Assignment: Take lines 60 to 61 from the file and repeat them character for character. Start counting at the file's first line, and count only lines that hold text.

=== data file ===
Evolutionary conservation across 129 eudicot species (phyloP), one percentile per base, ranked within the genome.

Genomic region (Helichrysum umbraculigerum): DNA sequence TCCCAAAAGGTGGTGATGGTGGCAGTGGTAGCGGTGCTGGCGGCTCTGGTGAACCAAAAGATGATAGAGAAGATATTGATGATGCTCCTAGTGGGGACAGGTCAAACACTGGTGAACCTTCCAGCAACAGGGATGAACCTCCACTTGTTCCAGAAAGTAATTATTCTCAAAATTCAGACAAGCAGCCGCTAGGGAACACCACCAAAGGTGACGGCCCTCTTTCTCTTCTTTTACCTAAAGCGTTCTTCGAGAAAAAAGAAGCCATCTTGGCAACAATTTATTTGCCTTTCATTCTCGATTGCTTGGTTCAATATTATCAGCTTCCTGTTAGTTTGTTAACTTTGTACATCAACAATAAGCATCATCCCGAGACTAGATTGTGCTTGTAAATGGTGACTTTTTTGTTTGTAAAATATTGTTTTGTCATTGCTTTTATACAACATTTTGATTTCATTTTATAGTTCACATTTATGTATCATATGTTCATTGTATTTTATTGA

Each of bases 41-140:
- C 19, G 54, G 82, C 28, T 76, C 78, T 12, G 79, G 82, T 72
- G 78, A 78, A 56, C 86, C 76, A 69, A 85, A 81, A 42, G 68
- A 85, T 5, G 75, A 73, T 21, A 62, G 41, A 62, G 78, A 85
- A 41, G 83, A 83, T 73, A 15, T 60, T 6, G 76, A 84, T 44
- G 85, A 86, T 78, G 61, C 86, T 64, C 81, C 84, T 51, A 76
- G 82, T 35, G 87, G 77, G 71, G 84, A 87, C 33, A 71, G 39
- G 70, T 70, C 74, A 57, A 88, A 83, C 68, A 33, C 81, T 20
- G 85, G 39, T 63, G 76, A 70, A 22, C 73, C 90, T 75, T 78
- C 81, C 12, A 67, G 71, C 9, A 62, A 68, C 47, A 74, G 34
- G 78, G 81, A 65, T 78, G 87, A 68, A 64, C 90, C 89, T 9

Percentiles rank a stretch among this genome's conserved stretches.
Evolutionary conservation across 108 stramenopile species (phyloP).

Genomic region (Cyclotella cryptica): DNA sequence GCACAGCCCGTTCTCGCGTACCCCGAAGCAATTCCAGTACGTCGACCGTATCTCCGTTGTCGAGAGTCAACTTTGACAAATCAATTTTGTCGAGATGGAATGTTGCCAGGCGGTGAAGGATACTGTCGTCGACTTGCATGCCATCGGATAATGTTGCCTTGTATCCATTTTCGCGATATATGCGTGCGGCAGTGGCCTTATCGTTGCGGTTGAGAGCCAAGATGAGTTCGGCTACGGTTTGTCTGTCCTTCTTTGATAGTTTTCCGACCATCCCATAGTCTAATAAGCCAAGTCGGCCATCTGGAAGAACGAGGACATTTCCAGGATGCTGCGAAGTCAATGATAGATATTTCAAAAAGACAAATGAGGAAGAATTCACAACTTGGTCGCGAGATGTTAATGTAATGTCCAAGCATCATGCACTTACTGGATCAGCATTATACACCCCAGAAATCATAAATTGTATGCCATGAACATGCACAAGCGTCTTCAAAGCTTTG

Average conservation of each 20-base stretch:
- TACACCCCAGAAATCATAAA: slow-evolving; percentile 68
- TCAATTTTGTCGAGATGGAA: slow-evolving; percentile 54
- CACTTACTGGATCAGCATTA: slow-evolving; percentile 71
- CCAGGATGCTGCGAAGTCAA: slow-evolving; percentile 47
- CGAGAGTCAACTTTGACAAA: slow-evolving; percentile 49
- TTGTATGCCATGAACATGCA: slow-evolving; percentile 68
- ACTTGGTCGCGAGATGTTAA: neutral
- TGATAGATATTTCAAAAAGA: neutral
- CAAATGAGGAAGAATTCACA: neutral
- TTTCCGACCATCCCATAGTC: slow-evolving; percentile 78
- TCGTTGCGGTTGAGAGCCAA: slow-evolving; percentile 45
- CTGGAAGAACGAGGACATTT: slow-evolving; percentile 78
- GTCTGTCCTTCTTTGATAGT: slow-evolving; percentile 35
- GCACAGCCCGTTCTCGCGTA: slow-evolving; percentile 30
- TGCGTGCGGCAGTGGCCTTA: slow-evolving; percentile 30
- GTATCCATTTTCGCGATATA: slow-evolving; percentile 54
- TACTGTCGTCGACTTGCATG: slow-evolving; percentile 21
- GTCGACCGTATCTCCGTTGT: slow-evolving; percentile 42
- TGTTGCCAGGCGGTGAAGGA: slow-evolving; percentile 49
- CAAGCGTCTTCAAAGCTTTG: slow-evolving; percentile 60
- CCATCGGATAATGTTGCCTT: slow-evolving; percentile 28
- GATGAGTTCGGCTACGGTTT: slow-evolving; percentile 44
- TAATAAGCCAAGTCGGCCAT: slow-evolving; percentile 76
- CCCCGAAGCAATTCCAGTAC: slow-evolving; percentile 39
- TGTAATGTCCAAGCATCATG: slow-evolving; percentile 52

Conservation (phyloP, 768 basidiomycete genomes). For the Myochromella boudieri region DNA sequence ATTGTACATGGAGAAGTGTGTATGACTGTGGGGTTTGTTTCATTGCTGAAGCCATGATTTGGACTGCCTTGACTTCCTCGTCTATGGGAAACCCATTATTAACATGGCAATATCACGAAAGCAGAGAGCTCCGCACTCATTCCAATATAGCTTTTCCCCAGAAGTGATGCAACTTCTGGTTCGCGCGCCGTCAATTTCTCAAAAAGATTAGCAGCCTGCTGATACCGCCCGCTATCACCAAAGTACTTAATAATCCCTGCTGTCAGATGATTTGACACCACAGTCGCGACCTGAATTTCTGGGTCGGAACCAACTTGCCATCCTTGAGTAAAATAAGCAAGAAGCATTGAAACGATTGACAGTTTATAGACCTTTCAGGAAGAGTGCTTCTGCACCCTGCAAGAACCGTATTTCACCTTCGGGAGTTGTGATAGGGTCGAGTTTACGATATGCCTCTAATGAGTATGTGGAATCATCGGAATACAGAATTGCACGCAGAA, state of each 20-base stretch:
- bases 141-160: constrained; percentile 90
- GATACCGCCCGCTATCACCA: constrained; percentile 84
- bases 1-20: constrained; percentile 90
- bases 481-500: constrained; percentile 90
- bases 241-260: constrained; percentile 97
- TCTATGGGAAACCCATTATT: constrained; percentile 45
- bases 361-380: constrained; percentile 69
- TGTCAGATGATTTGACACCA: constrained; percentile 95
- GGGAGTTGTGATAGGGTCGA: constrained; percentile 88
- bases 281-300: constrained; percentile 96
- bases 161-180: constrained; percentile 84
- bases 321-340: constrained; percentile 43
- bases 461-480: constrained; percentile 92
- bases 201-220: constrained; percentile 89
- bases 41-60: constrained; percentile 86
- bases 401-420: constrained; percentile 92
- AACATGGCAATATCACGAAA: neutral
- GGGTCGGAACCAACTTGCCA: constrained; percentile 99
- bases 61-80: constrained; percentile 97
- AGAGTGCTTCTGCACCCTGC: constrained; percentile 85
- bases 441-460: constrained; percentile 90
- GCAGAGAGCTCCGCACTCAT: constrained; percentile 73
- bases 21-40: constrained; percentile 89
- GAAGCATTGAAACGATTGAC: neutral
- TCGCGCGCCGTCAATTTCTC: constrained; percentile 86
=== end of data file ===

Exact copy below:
- AACATGGCAATATCACGAAA: neutral
- GGGTCGGAACCAACTTGCCA: constrained; percentile 99